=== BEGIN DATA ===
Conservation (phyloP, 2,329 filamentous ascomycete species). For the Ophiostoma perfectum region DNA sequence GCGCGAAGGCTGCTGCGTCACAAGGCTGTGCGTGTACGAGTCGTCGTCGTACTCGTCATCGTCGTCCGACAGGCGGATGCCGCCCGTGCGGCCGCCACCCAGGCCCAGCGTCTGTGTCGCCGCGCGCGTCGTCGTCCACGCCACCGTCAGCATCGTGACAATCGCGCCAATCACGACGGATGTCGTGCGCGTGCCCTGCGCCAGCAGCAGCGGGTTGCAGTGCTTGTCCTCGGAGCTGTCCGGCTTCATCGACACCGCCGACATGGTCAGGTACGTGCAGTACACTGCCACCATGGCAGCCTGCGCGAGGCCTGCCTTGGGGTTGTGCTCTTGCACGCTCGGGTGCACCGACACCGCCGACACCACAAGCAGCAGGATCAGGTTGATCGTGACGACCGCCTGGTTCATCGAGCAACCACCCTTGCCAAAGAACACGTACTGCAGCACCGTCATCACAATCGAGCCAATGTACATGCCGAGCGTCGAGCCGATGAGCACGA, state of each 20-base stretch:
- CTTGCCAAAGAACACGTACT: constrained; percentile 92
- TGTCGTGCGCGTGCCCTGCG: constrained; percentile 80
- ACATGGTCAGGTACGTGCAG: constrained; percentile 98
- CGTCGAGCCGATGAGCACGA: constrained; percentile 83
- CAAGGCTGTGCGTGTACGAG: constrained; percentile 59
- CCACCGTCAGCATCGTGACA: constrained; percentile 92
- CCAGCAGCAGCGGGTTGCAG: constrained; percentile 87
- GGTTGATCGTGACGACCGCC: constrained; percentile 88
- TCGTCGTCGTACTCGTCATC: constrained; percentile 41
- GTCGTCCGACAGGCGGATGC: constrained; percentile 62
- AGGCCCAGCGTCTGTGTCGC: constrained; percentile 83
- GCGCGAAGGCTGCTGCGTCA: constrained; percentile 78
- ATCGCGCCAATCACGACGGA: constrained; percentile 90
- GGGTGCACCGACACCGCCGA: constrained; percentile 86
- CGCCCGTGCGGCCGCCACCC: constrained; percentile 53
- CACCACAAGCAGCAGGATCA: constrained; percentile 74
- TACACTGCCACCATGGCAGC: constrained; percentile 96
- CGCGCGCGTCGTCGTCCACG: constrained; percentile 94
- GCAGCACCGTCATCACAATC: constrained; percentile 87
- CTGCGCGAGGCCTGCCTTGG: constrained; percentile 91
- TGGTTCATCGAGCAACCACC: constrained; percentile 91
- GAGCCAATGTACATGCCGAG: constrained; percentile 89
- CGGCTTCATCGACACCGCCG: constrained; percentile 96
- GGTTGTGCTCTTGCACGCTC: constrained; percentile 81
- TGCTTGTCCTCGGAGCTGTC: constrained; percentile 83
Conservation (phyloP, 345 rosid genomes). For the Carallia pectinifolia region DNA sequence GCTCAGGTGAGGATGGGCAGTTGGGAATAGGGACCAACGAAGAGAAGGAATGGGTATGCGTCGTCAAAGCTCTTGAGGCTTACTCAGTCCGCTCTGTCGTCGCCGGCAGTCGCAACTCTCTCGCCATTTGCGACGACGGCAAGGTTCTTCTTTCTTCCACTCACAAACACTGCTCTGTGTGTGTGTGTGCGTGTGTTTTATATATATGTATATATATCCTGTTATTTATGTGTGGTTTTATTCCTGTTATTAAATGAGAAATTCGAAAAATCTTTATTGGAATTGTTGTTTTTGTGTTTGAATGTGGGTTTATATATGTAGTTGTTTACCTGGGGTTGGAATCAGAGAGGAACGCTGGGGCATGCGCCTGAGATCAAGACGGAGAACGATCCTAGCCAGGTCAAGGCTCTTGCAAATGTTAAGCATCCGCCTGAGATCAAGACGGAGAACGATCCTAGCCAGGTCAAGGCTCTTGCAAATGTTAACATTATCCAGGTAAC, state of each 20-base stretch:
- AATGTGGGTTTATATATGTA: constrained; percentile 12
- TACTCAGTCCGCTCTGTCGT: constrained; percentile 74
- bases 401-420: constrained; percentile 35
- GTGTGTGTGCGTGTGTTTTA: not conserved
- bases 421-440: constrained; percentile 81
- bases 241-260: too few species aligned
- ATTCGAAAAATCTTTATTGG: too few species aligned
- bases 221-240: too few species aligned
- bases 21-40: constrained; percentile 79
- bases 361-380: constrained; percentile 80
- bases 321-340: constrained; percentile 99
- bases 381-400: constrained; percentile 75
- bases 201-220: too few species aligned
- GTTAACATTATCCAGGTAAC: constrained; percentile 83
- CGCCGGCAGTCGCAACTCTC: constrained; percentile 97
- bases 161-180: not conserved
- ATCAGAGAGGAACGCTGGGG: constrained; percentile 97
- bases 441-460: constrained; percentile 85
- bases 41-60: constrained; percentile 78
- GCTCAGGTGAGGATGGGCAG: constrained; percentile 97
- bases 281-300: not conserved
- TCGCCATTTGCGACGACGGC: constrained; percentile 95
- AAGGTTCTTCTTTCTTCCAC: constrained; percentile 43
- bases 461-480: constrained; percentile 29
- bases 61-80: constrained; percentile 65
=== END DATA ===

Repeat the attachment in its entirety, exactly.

Conservation (phyloP, 2,329 filamentous ascomycete species). For the Ophiostoma perfectum region DNA sequence GCGCGAAGGCTGCTGCGTCACAAGGCTGTGCGTGTACGAGTCGTCGTCGTACTCGTCATCGTCGTCCGACAGGCGGATGCCGCCCGTGCGGCCGCCACCCAGGCCCAGCGTCTGTGTCGCCGCGCGCGTCGTCGTCCACGCCACCGTCAGCATCGTGACAATCGCGCCAATCACGACGGATGTCGTGCGCGTGCCCTGCGCCAGCAGCAGCGGGTTGCAGTGCTTGTCCTCGGAGCTGTCCGGCTTCATCGACACCGCCGACATGGTCAGGTACGTGCAGTACACTGCCACCATGGCAGCCTGCGCGAGGCCTGCCTTGGGGTTGTGCTCTTGCACGCTCGGGTGCACCGACACCGCCGACACCACAAGCAGCAGGATCAGGTTGATCGTGACGACCGCCTGGTTCATCGAGCAACCACCCTTGCCAAAGAACACGTACTGCAGCACCGTCATCACAATCGAGCCAATGTACATGCCGAGCGTCGAGCCGATGAGCACGA, state of each 20-base stretch:
- CTTGCCAAAGAACACGTACT: constrained; percentile 92
- TGTCGTGCGCGTGCCCTGCG: constrained; percentile 80
- ACATGGTCAGGTACGTGCAG: constrained; percentile 98
- CGTCGAGCCGATGAGCACGA: constrained; percentile 83
- CAAGGCTGTGCGTGTACGAG: constrained; percentile 59
- CCACCGTCAGCATCGTGACA: constrained; percentile 92
- CCAGCAGCAGCGGGTTGCAG: constrained; percentile 87
- GGTTGATCGTGACGACCGCC: constrained; percentile 88
- TCGTCGTCGTACTCGTCATC: constrained; percentile 41
- GTCGTCCGACAGGCGGATGC: constrained; percentile 62
- AGGCCCAGCGTCTGTGTCGC: constrained; percentile 83
- GCGCGAAGGCTGCTGCGTCA: constrained; percentile 78
- ATCGCGCCAATCACGACGGA: constrained; percentile 90
- GGGTGCACCGACACCGCCGA: constrained; percentile 86
- CGCCCGTGCGGCCGCCACCC: constrained; percentile 53
- CACCACAAGCAGCAGGATCA: constrained; percentile 74
- TACACTGCCACCATGGCAGC: constrained; percentile 96
- CGCGCGCGTCGTCGTCCACG: constrained; percentile 94
- GCAGCACCGTCATCACAATC: constrained; percentile 87
- CTGCGCGAGGCCTGCCTTGG: constrained; percentile 91
- TGGTTCATCGAGCAACCACC: constrained; percentile 91
- GAGCCAATGTACATGCCGAG: constrained; percentile 89
- CGGCTTCATCGACACCGCCG: constrained; percentile 96
- GGTTGTGCTCTTGCACGCTC: constrained; percentile 81
- TGCTTGTCCTCGGAGCTGTC: constrained; percentile 83
Conservation (phyloP, 345 rosid genomes). For the Carallia pectinifolia region DNA sequence GCTCAGGTGAGGATGGGCAGTTGGGAATAGGGACCAACGAAGAGAAGGAATGGGTATGCGTCGTCAAAGCTCTTGAGGCTTACTCAGTCCGCTCTGTCGTCGCCGGCAGTCGCAACTCTCTCGCCATTTGCGACGACGGCAAGGTTCTTCTTTCTTCCACTCACAAACACTGCTCTGTGTGTGTGTGTGCGTGTGTTTTATATATATGTATATATATCCTGTTATTTATGTGTGGTTTTATTCCTGTTATTAAATGAGAAATTCGAAAAATCTTTATTGGAATTGTTGTTTTTGTGTTTGAATGTGGGTTTATATATGTAGTTGTTTACCTGGGGTTGGAATCAGAGAGGAACGCTGGGGCATGCGCCTGAGATCAAGACGGAGAACGATCCTAGCCAGGTCAAGGCTCTTGCAAATGTTAAGCATCCGCCTGAGATCAAGACGGAGAACGATCCTAGCCAGGTCAAGGCTCTTGCAAATGTTAACATTATCCAGGTAAC, state of each 20-base stretch:
- AATGTGGGTTTATATATGTA: constrained; percentile 12
- TACTCAGTCCGCTCTGTCGT: constrained; percentile 74
- bases 401-420: constrained; percentile 35
- GTGTGTGTGCGTGTGTTTTA: not conserved
- bases 421-440: constrained; percentile 81
- bases 241-260: too few species aligned
- ATTCGAAAAATCTTTATTGG: too few species aligned
- bases 221-240: too few species aligned
- bases 21-40: constrained; percentile 79
- bases 361-380: constrained; percentile 80
- bases 321-340: constrained; percentile 99
- bases 381-400: constrained; percentile 75
- bases 201-220: too few species aligned
- GTTAACATTATCCAGGTAAC: constrained; percentile 83
- CGCCGGCAGTCGCAACTCTC: constrained; percentile 97
- bases 161-180: not conserved
- ATCAGAGAGGAACGCTGGGG: constrained; percentile 97
- bases 441-460: constrained; percentile 85
- bases 41-60: constrained; percentile 78
- GCTCAGGTGAGGATGGGCAG: constrained; percentile 97
- bases 281-300: not conserved
- TCGCCATTTGCGACGACGGC: constrained; percentile 95
- AAGGTTCTTCTTTCTTCCAC: constrained; percentile 43
- bases 461-480: constrained; percentile 29
- bases 61-80: constrained; percentile 65